Generally, that comes in stages, explains Josef Brinckmann, research fellow, medicinal plants and botanical supply chain at TM.
“It takes time for smallholders and cooperatives to implement complicated international sustainability standards successfully, and TM supports them on that journey,” he says. “Everything does not need to happen all at once if there is a clear pathway to get there and alignment on the goals.”
And TM is willing to work with suppliers to meet standards for what others might see as niche issues.
For its Everyday Detox tea, for example, TM uses Schisandra berries, including those grown in Southern China in the same habitat as the giant panda bear.
To protect these animals while sourcing these berries sustainably, TM worked with other stakeholders such as the World Wildlife Fund for Nature (WWF-China), and local harvesters to help develop what’s now a Chinese national standard for panda-friendly products.
As TM explains, the company was the first business to feature Giant Panda Friendly-certified products, and the company also now sells Certified Elephant Friendly tea varieties.
“The herbs that TM uses in its products are ‘products of biodiversity,’” says Brinckmann. So, “without protected clean natural areas and resilient rural communities, where householders can make a dignified livelihood harvesting the plants, while being rewarded fairly for functioning as environmental stewards, TM would not have a sustainable or reliable botanical production and supply chain.”
Certifying Your Purpose
In addition to these more specific types of certification programs, an increasingly popular, broader sustainability-related certification is the B Corp designation. Achieving this certification requires passing a social and environmental impact assessment, as well as making a legal commitment to become accountable to all stakeholders (i.e., going beyond just shareholders).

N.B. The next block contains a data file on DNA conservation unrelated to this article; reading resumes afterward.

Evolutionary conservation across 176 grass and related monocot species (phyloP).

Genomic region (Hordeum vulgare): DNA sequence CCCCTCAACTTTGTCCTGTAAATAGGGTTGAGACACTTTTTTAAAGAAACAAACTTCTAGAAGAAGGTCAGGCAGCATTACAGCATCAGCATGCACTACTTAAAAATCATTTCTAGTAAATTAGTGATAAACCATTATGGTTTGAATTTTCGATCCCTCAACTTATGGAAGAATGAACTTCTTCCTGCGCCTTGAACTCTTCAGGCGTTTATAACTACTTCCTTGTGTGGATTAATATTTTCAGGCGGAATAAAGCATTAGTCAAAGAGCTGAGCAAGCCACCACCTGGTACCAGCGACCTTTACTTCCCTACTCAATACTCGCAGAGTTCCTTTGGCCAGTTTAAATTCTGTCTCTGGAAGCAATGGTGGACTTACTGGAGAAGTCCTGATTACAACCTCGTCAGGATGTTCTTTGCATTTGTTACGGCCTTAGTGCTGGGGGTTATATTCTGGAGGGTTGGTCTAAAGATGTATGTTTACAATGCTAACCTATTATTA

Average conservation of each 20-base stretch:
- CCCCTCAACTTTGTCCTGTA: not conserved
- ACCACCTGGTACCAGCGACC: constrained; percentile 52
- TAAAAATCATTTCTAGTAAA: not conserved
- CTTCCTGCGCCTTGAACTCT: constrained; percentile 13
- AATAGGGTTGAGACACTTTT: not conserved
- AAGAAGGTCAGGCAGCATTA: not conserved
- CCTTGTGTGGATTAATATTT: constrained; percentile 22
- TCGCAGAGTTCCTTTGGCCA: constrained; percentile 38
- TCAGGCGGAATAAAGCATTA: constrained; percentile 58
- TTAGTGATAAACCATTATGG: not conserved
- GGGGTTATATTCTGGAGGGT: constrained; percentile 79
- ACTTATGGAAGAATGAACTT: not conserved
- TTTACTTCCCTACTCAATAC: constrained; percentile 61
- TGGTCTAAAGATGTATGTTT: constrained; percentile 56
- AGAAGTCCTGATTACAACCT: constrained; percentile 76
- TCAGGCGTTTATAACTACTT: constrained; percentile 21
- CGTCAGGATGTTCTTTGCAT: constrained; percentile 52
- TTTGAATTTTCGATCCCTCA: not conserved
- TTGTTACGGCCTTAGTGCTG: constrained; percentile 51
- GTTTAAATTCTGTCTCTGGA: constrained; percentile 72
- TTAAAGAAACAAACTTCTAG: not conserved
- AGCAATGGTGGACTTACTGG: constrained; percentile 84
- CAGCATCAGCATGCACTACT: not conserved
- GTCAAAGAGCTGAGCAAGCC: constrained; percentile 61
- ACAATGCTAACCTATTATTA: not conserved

“The assessment for becoming a B Corp pushed us to think hard about how we define success as a balance of purpose and profit with our own impact on the people we interact with, the communities we serve, and our planet,” says Philippa Cross, sustainability lead at Barkley. “The assessment helps you monitor and improve your performance—essentially showing you the path to go from good to great.”
Going through this assessment isn’t just a vanity exercise. Over 200,000 companies have used the B Impact Assessment, compared to the 6,200+ companies that have achieved the B Corporation certification. Even if a company isn’t able to display the B Corp logo yet, there can be value in doing the work that leads to certification.
“Although it takes time to gather the data, the discipline of measurement and improvement of impact is something that every company committed to sustainability should be engaged in,” says Cross.
This month of March is B Corp Month, which celebrates and promotes the work of the B Corp movement. Along these lines, obtaining this type of sustainable certification can also help brands tap into purpose-driven communities.
“B Corp certification gives you third-party street cred for your social and environmental work, plus access to an inspirational, supportive, and collaborative global community of other B Corps,” notes Stoddard.
This mark, which itself has third-party assurance from the British Standards Institution (BSI), verifies luxury brands that meet high levels of performance across environmental, social, governance, and innovation factors (what Positive Luxury calls ESG+).